Hagia Sophia, İznik

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View of the church today

The Hagia Sophia (Greek: Ἁγία Σοφία, "Holy Wisdom") at Nicaea is a Byzantine-era church in Nicaea (now known as İznik) in Turkey.[1]

The church of Hagia Sophia was built by Justinian I in the middle of the city in the 6th century,[2] it was modelled after the larger Hagia Sophia in Constantinople[citation needed], and it was in this building that the Second Council of Nicaea met in 787 to end the first period of Byzantine Iconoclasm.[citation needed]

Hagia Sophia in 1962. Photo by Paolo Monti.

A timber-roofed basilica with a central nave and side aisles, it was built shortly after 1065, but extensively remodeled after its conversion into a mosque, before the remodeling it had two rows of triple arcades on columns that carried a clearstory wall with five windows.[3]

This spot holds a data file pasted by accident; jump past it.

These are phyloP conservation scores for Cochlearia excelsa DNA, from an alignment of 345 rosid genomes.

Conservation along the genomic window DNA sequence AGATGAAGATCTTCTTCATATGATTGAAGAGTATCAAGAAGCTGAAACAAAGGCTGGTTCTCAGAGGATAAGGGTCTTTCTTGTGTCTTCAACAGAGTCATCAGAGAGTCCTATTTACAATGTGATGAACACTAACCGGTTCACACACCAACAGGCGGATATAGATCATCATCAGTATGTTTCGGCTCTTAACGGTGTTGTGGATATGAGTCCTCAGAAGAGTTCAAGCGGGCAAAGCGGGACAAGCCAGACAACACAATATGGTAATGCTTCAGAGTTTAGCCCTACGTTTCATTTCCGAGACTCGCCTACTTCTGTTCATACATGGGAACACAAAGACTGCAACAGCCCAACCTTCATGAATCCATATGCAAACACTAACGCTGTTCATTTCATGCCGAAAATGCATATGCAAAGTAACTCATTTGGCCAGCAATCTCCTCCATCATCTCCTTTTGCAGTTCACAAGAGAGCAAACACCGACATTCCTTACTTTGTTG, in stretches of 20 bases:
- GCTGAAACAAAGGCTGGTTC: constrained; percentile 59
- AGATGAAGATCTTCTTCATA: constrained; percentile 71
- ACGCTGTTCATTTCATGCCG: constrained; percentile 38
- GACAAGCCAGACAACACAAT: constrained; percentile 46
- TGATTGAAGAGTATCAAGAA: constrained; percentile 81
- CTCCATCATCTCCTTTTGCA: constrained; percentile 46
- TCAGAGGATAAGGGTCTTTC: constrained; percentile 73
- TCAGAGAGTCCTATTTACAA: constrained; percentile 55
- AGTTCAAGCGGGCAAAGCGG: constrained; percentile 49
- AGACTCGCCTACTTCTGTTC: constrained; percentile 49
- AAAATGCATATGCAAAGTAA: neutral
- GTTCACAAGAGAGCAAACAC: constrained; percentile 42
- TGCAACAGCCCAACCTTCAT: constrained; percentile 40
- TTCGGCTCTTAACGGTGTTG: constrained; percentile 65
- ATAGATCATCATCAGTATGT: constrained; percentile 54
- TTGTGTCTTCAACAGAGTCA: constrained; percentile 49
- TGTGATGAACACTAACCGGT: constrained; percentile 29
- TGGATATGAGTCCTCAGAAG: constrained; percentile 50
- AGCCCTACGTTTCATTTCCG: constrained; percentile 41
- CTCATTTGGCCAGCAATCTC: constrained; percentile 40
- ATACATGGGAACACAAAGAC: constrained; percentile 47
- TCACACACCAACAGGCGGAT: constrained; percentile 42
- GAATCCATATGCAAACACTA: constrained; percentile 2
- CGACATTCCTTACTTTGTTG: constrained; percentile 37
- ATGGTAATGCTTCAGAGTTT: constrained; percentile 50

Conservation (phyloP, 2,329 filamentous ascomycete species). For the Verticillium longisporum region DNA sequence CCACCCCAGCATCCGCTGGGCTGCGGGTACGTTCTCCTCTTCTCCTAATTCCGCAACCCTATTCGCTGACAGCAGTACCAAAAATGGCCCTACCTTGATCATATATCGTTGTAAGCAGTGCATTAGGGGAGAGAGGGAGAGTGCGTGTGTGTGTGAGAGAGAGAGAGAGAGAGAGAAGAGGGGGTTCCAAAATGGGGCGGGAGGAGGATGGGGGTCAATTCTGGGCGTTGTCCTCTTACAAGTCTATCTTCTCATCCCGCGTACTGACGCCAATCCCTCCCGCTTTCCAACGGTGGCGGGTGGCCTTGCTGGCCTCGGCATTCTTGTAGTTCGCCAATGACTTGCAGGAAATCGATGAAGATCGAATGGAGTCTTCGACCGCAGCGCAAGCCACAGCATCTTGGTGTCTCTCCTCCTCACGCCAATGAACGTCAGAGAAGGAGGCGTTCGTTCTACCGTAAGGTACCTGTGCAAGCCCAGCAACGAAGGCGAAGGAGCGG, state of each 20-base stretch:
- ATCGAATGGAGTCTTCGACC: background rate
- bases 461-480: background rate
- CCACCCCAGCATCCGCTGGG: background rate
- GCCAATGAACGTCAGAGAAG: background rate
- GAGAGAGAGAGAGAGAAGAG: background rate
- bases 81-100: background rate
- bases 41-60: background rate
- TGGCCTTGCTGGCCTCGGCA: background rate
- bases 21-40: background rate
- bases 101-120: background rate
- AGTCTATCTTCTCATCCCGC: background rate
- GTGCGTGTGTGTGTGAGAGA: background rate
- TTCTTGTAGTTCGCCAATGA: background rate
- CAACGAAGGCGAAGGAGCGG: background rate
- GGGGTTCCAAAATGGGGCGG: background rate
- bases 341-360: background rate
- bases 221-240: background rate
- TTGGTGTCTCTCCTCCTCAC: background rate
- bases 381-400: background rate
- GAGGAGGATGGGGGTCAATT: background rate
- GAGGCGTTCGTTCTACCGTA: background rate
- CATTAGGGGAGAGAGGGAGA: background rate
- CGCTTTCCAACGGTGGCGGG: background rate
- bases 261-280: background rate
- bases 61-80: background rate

It was converted to a mosque after the fall of the city to the Ottoman Turks in 1337, and functioned as such until it was converted into a museum in 1935; in November 2011 it was again converted into a mosque.[4]

References[edit]

  1. ^ Smith, William (editor); Dictionary of Greek and Roman Geography, "Nicaea", London, (1854).
  2. ^ Hazlitt, Classical Gazetteer, "Nicæa"
  3. ^ Richard Krautheimer, Early Christian and Byzantine Architecture, 4th edition, 1986, p365.
  4. ^ "The Church That Politics Turned Into a Mosque". International Herald Tribune. 9 February 2012. Retrieved 12 February 2017 – via The New York Times. 

Coordinates: 40°25′46″N 29°43′13″E / 40.42944°N 29.72028°E / 40.42944; 29.72028